Berne warned of unconscious, uncompromising internal drivers that sometimes grab people: Hurry up; Be perfect; Please people; Try hard; and Be strong. He warned that these can become compulsions. There is some relationship between these and several vMemes. (Recall that Graves proposed one of the transitional elements from subsistence to being levels to be a break with compulsiveness.) The analytical challenge would be to ask why it is a driver, and what the form of and energy behind its drive is. For example, "hurry up" sounds very ER, but it could be in compliance to dictates of authority—"Can't you people hurry up?!" Or to solve a pressing social problem—"We must solve the HIV crisis and stop delaying while profiteers in the drug business kill people." Likewise, to try hard can be operationalized in different ways at different levels, for different reasons. To please people sounds very sacrifice-self (cool colors) and affiliation oriented, but it can also be an adaptive mechanism for obedience, a manipulative strategy for ER (please important people), a survival strategy for CP in a submissive mode or BO trying to fit within the group.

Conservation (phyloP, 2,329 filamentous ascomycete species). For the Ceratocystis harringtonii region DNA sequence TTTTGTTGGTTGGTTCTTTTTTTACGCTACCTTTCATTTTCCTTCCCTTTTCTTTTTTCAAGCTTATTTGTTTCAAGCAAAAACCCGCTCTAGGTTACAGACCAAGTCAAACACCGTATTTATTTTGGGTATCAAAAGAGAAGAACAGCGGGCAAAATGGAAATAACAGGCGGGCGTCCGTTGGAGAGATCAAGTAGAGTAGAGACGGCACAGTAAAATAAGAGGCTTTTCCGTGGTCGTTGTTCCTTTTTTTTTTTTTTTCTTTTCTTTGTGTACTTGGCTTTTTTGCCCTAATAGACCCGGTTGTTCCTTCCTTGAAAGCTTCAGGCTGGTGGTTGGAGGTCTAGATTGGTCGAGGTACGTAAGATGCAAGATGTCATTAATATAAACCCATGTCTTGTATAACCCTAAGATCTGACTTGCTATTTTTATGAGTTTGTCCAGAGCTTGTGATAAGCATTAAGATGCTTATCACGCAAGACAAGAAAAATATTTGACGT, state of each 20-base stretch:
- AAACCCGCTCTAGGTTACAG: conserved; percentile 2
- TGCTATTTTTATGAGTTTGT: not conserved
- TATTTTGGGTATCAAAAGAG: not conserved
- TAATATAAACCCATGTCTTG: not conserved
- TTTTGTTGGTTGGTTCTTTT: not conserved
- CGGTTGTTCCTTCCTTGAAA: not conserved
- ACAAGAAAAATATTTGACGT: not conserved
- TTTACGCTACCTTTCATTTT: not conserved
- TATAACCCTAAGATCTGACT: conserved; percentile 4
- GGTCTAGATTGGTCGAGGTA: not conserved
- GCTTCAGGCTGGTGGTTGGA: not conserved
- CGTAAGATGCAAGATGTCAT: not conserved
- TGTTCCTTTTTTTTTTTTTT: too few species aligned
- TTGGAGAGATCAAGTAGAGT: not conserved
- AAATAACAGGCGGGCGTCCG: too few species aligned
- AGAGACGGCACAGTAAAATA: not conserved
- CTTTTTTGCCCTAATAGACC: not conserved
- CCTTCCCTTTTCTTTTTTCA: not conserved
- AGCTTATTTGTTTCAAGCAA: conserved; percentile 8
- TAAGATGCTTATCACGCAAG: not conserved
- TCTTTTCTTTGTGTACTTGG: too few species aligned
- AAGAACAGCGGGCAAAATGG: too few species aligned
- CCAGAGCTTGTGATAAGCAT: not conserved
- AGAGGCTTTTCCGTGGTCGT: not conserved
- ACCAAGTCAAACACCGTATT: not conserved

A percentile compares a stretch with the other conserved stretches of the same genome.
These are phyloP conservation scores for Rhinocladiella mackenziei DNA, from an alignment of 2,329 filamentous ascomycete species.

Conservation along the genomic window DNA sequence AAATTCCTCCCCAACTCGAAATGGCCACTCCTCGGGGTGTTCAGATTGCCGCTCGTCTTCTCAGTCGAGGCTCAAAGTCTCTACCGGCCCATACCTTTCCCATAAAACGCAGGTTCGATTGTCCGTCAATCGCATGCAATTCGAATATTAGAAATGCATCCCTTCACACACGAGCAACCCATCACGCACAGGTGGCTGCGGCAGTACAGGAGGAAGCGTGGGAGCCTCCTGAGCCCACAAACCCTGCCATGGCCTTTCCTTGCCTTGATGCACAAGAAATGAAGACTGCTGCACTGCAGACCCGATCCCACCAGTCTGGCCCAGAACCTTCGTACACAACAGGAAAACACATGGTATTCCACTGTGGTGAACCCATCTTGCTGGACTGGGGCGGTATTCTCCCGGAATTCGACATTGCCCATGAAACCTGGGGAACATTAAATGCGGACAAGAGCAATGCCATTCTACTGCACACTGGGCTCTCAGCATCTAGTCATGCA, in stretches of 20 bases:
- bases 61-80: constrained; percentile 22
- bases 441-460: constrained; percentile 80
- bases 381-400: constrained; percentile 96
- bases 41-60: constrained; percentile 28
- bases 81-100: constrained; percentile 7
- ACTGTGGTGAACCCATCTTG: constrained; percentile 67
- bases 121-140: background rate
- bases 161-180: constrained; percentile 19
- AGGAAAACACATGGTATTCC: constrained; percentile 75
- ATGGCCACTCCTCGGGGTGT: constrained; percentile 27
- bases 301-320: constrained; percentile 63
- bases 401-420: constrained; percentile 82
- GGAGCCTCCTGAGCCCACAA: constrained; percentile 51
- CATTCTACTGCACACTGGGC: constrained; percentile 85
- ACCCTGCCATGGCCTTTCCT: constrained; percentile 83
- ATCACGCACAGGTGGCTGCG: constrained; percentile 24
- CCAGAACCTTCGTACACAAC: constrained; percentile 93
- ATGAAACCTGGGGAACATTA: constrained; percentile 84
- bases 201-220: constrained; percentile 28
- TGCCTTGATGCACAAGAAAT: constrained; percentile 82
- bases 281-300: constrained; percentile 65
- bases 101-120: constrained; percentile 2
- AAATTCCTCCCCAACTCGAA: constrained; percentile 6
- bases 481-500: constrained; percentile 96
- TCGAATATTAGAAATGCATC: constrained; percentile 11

Thus, a one-to-one correlation would be very difficult; but the drivers as script elements can be informative. They would not vanish in the FS-A'N' transition; instead, these drivers would become sub-factors and interdependent variables rather than central thematic elements. That is to say, there would be little compulsion about them and no sole-source power; instead, they would be parts of an elaborated complex. 

These are all adaptive mechanisms designed (in Darwinian terms) to help the species survive and succeed. Taken to extreme, they are problematic. That's one of the keys to understanding the evolution of the levels—they are coping strategies designed, both consciously and subconsciously, to aid survival as life conditions change. Both TA and SD illuminate the characteristics which differentiate us, and which lead us to conflict and confluence. They are complements, and many of the issues in both the SD community and the world at large are better understood with TA's principles in mind.